“World paper production is a big subject, equal to 400 million tonnes a year,” said Nigel Wells, the guide’s Editor and Project Manager. It has become essential for the industry to attack avoidable waste and damage across the value chain, he added, explaining how the idea for the guide was born.
Paper handled up to 16 times between mill and press
During a presentation at the World Printers Forum in Hamburg, Wells used a roll of newsprint to demonstrate that while paper is fairly robust, it is also highly vulnerable to water damage, damage from being dropped and so on.
This vulnerability is a major concern because paper is handled up to 16 times from the paper mill until it gets to the press, so there are a lot of opportunities for damage, he said.
In addition, there are issues such as reduced industry resources, which has been complicated by the mass retirement of those of the baby boomer generation as well as cost pressures to make everything last longer but often with reduced maintenance.
The unique cross-industry project combines synergies from suppliers, publishers and industry associations, including: ABP, Axel Springer, Goss, KBA, Stora Enso, The Times of India, UPM and WAN-IFRA among others.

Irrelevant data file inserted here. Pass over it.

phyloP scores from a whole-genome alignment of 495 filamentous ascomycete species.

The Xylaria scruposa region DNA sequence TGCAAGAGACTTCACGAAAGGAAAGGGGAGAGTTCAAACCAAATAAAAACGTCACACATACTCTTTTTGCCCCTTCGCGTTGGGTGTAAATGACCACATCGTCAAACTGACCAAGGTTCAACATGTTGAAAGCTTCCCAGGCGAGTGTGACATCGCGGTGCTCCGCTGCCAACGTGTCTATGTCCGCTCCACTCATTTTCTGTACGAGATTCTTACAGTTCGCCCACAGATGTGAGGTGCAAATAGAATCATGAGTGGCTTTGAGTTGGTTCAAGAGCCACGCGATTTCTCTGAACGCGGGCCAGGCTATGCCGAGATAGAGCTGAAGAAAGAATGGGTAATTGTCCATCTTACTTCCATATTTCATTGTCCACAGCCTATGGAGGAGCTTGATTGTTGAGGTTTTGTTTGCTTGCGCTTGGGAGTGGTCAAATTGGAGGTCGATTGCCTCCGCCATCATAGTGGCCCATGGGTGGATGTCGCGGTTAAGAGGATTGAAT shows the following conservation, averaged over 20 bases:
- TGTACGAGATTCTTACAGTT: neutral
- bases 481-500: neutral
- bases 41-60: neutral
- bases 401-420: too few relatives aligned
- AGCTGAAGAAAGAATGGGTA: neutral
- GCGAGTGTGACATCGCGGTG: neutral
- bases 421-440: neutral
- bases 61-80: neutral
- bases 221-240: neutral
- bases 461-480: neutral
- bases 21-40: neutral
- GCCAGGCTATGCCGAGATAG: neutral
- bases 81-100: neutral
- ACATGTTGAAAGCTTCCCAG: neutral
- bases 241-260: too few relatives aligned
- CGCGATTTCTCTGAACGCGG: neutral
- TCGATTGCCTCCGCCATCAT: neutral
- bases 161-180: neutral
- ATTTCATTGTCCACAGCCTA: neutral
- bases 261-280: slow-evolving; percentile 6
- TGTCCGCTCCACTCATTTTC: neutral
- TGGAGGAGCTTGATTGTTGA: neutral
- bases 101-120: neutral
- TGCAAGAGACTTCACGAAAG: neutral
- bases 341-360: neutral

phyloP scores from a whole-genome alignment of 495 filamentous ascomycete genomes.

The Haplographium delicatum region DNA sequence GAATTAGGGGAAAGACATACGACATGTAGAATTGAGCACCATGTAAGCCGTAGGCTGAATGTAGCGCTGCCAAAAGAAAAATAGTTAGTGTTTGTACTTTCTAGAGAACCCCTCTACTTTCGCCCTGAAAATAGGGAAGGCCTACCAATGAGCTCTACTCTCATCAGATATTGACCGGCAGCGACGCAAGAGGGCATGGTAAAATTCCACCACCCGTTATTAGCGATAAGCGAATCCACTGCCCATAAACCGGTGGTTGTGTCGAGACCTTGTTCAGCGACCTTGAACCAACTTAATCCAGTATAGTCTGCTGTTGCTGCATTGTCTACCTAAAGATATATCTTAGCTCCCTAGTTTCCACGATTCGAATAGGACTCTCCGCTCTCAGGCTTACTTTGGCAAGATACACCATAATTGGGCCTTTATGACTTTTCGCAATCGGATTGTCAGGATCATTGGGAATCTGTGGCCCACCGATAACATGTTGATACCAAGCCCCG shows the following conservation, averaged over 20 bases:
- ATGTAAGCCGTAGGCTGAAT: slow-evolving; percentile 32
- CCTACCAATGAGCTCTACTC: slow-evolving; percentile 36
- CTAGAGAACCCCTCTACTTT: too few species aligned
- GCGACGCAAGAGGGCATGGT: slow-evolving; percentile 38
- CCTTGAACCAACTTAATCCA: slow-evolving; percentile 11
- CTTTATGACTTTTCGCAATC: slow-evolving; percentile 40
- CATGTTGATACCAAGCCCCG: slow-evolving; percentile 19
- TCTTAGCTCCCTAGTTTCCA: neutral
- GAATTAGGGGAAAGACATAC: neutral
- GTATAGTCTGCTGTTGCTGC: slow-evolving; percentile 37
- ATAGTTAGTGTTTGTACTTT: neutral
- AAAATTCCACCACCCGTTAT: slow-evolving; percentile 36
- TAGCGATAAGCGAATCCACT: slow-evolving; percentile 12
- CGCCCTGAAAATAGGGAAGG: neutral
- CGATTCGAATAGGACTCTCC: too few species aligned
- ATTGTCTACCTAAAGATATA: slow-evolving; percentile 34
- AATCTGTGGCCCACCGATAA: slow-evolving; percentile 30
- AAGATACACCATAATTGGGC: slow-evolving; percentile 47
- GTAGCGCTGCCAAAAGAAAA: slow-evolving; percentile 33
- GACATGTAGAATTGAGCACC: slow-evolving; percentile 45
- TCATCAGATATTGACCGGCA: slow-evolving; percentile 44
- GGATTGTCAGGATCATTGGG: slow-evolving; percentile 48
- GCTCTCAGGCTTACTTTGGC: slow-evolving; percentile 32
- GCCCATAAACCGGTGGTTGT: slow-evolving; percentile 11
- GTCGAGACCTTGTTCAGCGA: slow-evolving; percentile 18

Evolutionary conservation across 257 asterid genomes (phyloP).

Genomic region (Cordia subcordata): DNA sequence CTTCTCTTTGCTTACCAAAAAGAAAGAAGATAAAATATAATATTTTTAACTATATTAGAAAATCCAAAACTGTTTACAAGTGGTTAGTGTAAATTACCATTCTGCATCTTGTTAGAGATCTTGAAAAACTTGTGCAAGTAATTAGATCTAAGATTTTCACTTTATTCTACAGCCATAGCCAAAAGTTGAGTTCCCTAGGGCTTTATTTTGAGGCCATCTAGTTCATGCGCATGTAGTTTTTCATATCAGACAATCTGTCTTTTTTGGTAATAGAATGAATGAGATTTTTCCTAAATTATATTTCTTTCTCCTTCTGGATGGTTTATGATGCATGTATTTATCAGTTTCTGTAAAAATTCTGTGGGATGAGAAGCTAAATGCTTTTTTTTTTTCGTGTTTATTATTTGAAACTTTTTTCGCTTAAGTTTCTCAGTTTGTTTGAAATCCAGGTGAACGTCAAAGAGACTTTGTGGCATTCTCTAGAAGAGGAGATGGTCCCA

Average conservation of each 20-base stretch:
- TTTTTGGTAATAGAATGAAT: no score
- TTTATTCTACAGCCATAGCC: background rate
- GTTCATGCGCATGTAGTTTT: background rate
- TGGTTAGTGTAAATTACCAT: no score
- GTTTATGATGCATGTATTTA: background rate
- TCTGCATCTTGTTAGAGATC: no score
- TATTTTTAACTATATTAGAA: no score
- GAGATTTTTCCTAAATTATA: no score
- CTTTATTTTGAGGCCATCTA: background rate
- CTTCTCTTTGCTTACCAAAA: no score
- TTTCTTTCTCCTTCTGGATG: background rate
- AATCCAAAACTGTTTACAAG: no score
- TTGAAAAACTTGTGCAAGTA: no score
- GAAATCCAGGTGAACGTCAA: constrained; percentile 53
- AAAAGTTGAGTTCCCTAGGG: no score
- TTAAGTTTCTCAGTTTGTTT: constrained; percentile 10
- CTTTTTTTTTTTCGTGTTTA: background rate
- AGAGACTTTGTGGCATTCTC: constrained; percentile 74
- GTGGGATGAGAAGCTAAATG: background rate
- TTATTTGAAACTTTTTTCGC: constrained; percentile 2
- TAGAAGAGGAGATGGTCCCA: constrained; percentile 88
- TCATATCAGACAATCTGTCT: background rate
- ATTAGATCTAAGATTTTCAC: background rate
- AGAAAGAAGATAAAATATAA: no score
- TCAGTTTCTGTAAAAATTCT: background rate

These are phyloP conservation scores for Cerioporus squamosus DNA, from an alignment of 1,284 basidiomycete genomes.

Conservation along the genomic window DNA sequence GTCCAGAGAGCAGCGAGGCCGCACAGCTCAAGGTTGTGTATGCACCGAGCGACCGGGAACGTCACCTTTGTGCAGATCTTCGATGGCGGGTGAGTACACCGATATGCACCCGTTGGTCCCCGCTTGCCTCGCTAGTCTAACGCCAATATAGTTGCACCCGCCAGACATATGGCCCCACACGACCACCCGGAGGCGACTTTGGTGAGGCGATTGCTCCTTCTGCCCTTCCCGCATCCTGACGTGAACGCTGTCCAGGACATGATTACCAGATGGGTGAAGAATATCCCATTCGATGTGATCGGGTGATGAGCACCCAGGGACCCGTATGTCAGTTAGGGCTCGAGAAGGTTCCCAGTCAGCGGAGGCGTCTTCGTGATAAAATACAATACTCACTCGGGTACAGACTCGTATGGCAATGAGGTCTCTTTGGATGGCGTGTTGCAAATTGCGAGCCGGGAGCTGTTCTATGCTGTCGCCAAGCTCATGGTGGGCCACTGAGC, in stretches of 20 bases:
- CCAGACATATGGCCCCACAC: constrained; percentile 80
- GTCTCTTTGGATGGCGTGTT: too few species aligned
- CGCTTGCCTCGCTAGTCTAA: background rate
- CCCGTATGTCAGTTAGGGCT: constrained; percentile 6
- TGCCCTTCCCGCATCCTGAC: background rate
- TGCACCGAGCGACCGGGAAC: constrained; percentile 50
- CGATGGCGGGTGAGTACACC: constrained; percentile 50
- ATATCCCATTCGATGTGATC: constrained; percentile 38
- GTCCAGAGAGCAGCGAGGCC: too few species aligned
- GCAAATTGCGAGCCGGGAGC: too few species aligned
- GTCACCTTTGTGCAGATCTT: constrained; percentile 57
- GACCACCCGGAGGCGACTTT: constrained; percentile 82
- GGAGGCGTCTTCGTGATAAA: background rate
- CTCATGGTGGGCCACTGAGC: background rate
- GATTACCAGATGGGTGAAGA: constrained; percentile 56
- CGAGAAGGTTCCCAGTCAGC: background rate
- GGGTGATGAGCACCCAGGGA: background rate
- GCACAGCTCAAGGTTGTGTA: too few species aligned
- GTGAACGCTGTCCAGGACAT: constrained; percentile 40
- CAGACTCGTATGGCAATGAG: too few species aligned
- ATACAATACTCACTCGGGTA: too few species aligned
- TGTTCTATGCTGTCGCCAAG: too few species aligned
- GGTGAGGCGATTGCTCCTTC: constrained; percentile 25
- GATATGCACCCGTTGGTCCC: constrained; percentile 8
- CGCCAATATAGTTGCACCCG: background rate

“The subject is pretty big, so we’ve cut it up into several modules,” Wells noted.
Draft available and ready for review
“Best practices should not have any hinderances,” Wells said.
The objective of the guide is to improve both economic and environmental results. The scope covers all printing processes for rolls and sheets of paper.
For example, Wells noted, is the paper-cutter using the right tool or are they using a less appropriate tool that could easily damage 5-10 mm of paper? While that might seem like a small amount, it will progressively add up.
The completed draft is an easy-to-read, illustrated 192-page text that is aimed at production supervisors and their staff.
The Alpha version is now available, and those who are interested in the topic are encouraged to become a reviewer. The plan is to publish the final version at drupa.
For more information and to review chapters from the draft, click here.